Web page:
As to the problem of a code crash, Maki says, “If code can be made open and in the public domain, even if that code goes down, you still have other options.” Open source software allows a community of developers to fix a problem, or create alternative solutions, if the code itself is corrupted, so the taxpayer money spent on the technology isn’t wasted.
What kinds of developments might we see in a few years?
“We want to do more as fast as we can and within budget, and release more dynamic data that will give people more control over how they interact with our system. You’ll see TrainTime [like the subway countdown signs] on Metro-North,” said Tollerson of the MTA.
“I do think the tendency is more of these urban systems will have third parties interact with them. Taxis may have have an API [application program interface, which allows two computers to talk to each other] to allow people to pay for taxis with their phones,” said Maki of OpenPlans. “City operating systems may have an API, whereas before, APIs were things computers did.”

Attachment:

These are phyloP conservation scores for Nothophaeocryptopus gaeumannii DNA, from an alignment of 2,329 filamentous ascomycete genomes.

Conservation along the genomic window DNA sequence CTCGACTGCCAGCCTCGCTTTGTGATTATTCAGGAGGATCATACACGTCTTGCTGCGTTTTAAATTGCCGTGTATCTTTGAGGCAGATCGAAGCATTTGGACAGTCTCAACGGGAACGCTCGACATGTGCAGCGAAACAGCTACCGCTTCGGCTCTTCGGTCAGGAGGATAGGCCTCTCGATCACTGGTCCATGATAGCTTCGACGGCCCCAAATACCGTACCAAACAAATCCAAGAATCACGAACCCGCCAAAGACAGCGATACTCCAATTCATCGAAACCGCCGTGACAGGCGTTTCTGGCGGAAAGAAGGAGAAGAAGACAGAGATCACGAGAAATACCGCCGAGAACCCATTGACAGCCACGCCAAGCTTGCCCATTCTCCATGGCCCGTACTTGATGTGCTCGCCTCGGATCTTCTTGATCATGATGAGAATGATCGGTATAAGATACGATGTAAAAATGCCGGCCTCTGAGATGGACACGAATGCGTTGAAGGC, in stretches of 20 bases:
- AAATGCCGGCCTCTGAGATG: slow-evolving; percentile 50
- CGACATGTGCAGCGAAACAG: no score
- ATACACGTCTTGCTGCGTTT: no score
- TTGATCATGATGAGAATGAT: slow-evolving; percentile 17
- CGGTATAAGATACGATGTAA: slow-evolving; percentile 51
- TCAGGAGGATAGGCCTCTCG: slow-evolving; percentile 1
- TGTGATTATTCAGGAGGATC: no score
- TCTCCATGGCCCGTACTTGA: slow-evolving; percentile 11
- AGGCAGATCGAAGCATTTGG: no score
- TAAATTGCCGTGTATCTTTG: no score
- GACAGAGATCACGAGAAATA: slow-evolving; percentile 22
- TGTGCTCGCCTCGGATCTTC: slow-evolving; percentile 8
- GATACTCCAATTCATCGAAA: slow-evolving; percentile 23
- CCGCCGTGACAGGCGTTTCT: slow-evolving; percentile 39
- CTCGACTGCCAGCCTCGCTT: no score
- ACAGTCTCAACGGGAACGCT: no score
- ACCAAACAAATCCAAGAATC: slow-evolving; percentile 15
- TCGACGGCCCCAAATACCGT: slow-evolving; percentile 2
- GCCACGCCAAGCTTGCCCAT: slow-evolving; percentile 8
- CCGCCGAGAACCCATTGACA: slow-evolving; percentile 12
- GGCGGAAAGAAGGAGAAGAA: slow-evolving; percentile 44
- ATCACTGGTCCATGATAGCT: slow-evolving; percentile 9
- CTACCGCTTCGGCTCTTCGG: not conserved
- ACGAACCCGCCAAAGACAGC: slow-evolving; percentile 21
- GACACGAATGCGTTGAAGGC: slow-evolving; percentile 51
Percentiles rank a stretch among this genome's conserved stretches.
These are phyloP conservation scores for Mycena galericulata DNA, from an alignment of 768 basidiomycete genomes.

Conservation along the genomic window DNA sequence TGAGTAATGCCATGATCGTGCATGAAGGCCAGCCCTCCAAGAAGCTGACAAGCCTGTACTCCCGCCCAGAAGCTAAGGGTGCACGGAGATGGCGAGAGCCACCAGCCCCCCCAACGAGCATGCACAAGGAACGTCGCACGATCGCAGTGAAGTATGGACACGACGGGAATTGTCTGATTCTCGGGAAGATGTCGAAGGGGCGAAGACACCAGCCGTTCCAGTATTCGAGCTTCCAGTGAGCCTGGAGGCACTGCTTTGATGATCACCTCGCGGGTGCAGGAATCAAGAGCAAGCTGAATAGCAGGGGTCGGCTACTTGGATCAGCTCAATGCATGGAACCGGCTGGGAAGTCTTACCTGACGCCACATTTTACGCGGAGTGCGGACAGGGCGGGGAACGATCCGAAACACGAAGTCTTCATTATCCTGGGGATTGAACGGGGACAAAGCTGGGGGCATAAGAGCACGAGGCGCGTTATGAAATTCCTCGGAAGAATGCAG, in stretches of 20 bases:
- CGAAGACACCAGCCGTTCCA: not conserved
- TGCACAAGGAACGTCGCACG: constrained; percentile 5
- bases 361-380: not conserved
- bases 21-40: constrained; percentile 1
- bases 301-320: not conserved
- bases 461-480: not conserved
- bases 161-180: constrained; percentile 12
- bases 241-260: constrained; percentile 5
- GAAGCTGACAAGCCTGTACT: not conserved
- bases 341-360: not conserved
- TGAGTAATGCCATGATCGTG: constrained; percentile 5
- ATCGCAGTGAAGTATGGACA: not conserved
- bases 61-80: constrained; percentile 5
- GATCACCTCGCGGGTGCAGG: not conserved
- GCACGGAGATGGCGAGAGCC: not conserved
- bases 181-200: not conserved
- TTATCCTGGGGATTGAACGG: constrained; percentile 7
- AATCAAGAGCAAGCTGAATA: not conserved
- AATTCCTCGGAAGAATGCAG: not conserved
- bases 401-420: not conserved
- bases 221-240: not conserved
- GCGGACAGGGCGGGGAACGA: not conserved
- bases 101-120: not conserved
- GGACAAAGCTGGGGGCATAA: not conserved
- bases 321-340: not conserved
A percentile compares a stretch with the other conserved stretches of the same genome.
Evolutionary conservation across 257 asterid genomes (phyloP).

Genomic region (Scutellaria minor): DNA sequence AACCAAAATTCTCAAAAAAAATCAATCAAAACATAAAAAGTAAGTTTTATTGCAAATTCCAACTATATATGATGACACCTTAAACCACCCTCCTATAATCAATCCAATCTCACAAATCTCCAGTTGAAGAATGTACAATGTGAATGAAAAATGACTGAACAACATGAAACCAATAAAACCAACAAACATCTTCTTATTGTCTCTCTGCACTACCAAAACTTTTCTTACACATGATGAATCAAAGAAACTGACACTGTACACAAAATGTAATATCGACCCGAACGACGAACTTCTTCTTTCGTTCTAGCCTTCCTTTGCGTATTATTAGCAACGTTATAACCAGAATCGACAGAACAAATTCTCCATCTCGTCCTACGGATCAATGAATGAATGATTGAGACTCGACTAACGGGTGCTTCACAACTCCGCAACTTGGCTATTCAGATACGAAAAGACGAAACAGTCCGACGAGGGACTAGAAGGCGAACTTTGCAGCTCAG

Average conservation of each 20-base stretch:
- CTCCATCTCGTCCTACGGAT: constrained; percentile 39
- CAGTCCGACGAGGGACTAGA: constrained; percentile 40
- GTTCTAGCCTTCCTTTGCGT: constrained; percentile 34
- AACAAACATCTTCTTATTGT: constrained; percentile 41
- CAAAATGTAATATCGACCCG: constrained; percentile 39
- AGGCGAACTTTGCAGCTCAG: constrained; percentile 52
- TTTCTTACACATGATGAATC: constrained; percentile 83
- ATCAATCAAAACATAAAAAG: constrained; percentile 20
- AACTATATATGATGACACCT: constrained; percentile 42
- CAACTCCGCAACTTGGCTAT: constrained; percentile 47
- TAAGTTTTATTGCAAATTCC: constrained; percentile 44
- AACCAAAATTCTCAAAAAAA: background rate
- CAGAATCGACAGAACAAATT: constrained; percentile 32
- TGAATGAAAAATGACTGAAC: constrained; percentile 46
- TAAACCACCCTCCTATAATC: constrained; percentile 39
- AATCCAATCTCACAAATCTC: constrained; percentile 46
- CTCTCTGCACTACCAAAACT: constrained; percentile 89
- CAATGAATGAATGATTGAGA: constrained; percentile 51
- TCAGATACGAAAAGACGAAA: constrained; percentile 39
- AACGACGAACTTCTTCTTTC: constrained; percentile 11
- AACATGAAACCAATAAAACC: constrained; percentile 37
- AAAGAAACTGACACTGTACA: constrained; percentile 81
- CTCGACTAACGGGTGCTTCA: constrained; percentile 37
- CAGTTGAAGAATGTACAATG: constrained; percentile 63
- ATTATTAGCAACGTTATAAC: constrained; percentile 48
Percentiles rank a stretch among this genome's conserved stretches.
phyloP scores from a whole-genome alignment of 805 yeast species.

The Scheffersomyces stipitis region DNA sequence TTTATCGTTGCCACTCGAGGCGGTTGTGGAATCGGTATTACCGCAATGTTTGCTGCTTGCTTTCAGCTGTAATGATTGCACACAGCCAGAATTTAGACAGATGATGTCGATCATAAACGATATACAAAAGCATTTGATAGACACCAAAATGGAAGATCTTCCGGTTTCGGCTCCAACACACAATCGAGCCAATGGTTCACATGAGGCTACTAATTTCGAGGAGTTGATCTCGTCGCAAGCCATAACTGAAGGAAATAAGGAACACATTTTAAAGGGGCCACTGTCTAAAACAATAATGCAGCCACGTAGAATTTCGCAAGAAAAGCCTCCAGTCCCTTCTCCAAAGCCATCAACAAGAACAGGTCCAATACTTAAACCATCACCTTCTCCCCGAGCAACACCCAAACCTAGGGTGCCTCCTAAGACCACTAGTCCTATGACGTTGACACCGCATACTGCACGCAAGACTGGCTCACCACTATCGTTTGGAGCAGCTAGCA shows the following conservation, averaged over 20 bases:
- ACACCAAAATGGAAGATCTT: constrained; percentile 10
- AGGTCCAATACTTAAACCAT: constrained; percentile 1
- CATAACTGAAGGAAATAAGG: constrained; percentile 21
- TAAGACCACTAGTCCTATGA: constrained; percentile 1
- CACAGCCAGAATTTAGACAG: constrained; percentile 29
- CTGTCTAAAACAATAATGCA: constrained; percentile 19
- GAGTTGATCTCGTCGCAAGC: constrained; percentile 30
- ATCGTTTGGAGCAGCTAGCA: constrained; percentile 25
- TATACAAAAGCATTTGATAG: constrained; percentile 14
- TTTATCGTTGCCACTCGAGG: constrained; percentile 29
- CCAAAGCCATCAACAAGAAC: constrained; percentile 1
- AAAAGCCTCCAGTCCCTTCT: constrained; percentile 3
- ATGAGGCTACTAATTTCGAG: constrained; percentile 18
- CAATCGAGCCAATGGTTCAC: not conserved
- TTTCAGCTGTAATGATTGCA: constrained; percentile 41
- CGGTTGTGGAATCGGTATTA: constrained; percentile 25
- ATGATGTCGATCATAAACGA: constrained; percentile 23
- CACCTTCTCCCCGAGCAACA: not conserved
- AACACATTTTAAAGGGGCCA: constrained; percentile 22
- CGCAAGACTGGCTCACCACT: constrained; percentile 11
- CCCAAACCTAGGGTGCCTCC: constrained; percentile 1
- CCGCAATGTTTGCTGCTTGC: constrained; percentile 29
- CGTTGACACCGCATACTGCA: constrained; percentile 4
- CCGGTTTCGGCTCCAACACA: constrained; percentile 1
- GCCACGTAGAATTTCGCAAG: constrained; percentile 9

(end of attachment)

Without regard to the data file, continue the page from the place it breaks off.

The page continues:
Generally speaking, it’s not clear what the possibilities for new open data will be until people see what’s released. But Andrew Nicklin, DoITT’s director of research and development, has some ideas.
“More start-ups and private tech organizations that use our data to grow will be one thing we’ll see,” said Nicklin, who added that new data will likely be capitalized upon by academics tinkering with new theories, and will foster more sharing of information between government agencies. “We’ve never really had an internal place where there’s a catalog of all the data that the city has. So in a large city like ours, one agency might not be aware that there’s another agency with data that’s useful to them.”